September 9th, 2019
It’s been a roller-coaster ride for Kansas crude prices over the last year. Kansas Common Crude at CHS in McPherson dropped $1.75 on Friday to close out the month of August at $45.25 per barrel. That’s a dollar more than the price at the beginning of the month, nearly ten dollars more than at the beginning of the year, but nearly eighteen dollars less than the price at the end of August of last year.
Baker Hughes reported 898 active drilling rigs across the U.S. Friday, down four oil rigs from a week earlier, and down two seeking natural gas. The count in Oklahoma was down five, Texas was down three, and North Dakota was up three. The weekly rig count from Independent Oil & Gas Service shows four active drilling rigs in eastern Kansas, down two from the week before, and 25 west of Wichita, up one. Drilling was underway at one lease in Barton County, one in Ellis County and one in Russell County.
Independent Oil & Gas Service reports 15 newly-completed wells across Kansas last week, 12 of them west of Wichita. Regulators approved 15 new drilling permits across state, eight of them east of Wichita, and seven in Western Kansas, including one in Barton County.
Kansas regulators report 94 new intent-to-drill notices across the state last month, down from 111 the month before and less than half the 236 intents reported in August of last year. The Kansas Corporation Commission reports seven new intents on file in Barton County, six in Ellis County and two in Stafford County. The year-to-date total is just 735 intents, compared to 1,303 intents through August of last year.
The U.S. Energy Information Administration reported domestic crude oil production dropped slightly from last week’s all-time record high. The government says U.S. producers pumped 12.354 million barrels per day for the week ending August 30, the second biggest weekly production total ever. That’s down 146,000 barrels from the record 12.5 million barrels produced the week before.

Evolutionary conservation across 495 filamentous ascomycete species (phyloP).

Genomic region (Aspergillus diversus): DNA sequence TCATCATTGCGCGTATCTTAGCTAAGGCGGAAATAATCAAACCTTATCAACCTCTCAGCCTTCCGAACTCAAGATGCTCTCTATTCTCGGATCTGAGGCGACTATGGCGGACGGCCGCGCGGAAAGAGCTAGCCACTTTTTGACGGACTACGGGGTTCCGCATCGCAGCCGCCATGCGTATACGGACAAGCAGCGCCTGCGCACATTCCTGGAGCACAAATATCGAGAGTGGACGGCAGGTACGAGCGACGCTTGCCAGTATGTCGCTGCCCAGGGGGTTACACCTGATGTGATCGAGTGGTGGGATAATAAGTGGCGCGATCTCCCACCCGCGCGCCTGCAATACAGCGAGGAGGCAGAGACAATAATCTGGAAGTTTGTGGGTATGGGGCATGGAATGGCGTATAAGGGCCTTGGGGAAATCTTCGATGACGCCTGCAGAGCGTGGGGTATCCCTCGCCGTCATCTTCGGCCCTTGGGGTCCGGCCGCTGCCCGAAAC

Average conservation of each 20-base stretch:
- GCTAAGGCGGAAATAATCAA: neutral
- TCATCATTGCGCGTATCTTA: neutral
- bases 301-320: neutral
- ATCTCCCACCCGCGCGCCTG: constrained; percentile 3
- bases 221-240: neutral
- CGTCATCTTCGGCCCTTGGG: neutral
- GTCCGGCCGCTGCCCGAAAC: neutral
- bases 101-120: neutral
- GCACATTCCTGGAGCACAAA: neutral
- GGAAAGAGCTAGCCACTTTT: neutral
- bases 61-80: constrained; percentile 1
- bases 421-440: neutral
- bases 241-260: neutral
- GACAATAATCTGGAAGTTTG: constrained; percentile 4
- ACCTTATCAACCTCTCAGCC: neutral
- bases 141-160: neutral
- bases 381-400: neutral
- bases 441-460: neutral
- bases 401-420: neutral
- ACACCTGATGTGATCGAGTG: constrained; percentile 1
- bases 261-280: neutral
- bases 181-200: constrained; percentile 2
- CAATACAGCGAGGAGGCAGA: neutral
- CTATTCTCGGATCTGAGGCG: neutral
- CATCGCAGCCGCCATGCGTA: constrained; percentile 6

The government said U.S. commercial crude oil inventories dropped by 4.8 million barrels from the previous week to 423 million barrels, right at the five-year average for the time of year.
EIA reported a big increase in crude-oil imports, which were 976,000 barrels per day higher than last week at 6.9 million barrels per day. The four-week average is about 12.5% less than the same four-week period a year ago.
In its latest monthly crude-oil production report, the Energy Information Administration said U.S. operators produced 12.082 million barrels of crude oil in June, a slight drop from May’s total but more than 13% higher than the figure from June of last year. In Kansas, June production reached 92 million barrels, which is up two percent from the month before but down more than five percent from a year earlier.
Gasoline prices are up to a dime cheaper than last week in all but four states. AAA says two of those states saw rising prices because of Hurricane Dorian. Across Kansas, motorists are paying an average of $2.336 per gallon for regular gasoline, which is more than 12 cents cheaper than a month ago. The national average is $2.573. We spotted $2.21 a gallon at several locations in Hays and $2.17 across Great Bend. Your 15-gallon fill-up will cost nearly two dollars more than a month ago, but six dollars less than last year at this time.